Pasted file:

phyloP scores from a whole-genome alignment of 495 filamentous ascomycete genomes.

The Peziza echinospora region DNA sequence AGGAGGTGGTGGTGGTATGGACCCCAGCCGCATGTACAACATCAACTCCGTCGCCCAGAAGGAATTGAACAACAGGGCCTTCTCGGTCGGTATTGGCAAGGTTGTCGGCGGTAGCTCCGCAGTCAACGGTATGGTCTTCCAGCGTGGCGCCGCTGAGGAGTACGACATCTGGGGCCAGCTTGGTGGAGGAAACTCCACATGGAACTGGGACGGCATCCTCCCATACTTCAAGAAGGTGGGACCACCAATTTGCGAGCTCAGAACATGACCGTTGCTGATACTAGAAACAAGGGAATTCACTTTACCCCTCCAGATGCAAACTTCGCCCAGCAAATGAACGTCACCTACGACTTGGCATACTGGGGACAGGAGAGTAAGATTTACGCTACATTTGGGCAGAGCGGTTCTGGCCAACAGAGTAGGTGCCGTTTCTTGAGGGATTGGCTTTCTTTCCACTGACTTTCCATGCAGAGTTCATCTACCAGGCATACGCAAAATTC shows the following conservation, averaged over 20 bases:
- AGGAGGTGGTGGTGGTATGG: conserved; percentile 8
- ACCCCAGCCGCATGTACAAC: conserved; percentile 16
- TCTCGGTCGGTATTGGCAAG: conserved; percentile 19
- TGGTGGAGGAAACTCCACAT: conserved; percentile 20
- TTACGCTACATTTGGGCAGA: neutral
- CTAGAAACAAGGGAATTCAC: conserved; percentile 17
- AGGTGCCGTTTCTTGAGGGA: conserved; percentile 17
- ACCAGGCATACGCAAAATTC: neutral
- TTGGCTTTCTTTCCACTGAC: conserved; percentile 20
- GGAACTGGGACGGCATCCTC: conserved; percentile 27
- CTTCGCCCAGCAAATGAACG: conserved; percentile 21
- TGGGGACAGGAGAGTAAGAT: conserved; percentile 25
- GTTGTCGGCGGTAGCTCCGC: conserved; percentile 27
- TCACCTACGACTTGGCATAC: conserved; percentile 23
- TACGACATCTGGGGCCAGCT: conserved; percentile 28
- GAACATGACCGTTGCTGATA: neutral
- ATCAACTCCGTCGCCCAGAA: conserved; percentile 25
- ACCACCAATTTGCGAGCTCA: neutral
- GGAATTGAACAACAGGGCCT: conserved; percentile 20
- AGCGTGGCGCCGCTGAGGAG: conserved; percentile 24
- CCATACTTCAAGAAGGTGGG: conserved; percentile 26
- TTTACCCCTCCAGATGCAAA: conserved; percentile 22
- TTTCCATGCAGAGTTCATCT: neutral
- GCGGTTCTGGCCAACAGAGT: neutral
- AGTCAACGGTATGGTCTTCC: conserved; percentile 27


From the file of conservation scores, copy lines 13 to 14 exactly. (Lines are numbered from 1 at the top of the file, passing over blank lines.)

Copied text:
- CTTCGCCCAGCAAATGAACG: conserved; percentile 21
- TGGGGACAGGAGAGTAAGAT: conserved; percentile 25